Computer game players are better at reasoning and short-term memory
“After conducting the largest online intelligence study on record, a Western University-led research team has concluded that the notion of measuring one’s intelligence quotient or IQ by a singular, standardized test is highly misleading.
The findings from the landmark study, which included more than 100,000 participants, were published today in the journal Neuron. The article, “Fractionating human intelligence,” was written by Adrian M. Owen and Adam Hampshire from Western’s Brain and Mind Institute (London, Canada) and Roger Highfield, Director of External Affairs, Science Museum Group (London, U.K)….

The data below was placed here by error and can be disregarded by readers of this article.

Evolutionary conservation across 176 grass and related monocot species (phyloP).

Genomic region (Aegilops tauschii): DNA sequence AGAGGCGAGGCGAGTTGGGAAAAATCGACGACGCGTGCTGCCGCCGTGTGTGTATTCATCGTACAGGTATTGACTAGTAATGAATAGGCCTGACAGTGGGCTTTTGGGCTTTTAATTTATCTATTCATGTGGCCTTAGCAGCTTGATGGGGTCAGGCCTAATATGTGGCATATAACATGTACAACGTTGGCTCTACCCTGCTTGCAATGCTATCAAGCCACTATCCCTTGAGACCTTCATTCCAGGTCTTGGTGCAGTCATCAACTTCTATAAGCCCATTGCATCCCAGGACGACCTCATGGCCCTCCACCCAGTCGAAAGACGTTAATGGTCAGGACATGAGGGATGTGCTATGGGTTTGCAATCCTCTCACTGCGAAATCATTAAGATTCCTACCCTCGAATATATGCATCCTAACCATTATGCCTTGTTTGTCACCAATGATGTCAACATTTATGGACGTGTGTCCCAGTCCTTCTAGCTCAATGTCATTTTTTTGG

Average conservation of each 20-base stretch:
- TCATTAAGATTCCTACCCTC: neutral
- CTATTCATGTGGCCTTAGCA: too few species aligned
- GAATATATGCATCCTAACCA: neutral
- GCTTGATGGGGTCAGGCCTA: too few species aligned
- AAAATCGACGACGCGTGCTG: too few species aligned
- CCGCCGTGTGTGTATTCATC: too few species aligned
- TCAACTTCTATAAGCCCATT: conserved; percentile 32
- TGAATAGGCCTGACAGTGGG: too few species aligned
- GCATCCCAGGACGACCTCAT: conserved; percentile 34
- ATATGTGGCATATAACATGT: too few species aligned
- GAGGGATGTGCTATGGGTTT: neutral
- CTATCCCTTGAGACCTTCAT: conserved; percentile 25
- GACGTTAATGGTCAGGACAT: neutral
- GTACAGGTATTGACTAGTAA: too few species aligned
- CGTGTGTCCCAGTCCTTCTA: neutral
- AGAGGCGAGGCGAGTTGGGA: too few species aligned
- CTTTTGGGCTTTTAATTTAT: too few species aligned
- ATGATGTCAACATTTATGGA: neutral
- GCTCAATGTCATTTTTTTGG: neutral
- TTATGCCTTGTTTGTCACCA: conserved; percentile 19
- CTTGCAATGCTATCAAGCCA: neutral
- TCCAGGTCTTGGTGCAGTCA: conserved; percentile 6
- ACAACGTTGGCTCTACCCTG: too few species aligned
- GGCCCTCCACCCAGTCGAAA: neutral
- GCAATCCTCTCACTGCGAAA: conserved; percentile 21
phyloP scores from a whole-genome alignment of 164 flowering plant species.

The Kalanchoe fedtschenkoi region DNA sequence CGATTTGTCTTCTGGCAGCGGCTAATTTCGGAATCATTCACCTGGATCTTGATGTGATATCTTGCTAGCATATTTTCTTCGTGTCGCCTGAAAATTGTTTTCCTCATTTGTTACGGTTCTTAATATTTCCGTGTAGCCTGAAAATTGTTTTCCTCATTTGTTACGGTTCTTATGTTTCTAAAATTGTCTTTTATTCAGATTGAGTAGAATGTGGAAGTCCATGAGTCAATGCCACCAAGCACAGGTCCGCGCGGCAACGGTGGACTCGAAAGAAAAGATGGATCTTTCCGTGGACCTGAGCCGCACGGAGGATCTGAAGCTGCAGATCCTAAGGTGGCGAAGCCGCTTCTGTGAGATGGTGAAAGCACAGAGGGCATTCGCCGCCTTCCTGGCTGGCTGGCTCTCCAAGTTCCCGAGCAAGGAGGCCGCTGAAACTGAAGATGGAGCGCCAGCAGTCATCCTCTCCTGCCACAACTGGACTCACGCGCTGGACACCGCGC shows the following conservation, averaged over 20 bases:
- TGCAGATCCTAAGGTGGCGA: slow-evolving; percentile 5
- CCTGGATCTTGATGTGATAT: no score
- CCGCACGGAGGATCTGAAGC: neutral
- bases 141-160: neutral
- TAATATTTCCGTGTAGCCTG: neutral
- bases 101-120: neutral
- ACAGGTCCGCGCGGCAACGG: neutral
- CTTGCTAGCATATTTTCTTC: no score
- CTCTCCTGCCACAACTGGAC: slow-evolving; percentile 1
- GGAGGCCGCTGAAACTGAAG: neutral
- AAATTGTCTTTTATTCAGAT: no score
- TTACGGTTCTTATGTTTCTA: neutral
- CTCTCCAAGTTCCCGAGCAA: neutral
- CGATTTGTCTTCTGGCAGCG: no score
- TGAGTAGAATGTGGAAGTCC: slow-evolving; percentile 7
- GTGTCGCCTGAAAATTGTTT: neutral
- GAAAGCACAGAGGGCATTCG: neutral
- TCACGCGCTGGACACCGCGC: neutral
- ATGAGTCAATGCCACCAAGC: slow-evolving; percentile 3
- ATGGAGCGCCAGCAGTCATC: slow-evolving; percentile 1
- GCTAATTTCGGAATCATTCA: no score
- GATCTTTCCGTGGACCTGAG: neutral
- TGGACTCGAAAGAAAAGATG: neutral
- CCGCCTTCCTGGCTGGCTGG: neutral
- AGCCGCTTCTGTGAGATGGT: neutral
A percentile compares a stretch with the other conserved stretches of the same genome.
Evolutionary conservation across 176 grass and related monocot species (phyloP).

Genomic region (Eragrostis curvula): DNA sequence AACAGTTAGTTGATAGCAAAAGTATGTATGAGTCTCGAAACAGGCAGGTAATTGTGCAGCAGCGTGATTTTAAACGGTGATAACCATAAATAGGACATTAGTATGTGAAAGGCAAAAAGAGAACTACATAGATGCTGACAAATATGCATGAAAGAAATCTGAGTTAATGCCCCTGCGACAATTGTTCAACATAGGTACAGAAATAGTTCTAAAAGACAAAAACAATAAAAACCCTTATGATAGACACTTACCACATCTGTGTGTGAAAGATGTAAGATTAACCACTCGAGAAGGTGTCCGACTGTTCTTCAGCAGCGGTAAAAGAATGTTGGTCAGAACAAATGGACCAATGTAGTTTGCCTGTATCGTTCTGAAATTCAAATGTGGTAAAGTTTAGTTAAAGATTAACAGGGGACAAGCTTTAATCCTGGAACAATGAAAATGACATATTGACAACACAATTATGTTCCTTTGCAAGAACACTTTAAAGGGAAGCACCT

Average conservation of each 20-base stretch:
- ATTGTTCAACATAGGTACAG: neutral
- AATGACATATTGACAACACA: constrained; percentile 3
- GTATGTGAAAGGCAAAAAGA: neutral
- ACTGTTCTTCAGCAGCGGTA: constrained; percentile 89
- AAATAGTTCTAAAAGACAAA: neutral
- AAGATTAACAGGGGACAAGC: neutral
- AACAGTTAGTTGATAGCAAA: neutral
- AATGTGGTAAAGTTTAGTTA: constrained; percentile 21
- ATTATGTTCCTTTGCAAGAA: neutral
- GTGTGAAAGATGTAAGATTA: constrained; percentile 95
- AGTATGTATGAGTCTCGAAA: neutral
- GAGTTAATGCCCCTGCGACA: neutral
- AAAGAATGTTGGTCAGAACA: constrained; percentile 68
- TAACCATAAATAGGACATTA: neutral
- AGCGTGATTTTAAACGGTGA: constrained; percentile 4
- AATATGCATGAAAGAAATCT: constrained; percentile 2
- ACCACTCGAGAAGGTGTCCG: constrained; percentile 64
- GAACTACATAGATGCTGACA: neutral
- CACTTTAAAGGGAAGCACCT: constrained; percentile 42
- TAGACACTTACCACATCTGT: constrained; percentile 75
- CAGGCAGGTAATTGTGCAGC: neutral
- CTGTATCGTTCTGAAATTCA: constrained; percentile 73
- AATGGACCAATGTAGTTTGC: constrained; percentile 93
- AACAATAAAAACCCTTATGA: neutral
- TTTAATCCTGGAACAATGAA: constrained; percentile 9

With so many respondents, the results also provided a wealth of new information about how factors such as age, gender and the tendency to play computer games influence our brain function…
Intriguingly, people who regularly played computer games did perform significantly better in terms of both reasoning and short-term memory.”
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Posted on December 22, 2012, in Uncategorized and tagged Brain, Browser Based, Collections, Games, games and intelligence, Games and Learning, Intelligence quotient, MIND Institute, Short-term memory, Video game. Bookmark the permalink. Leave a comment.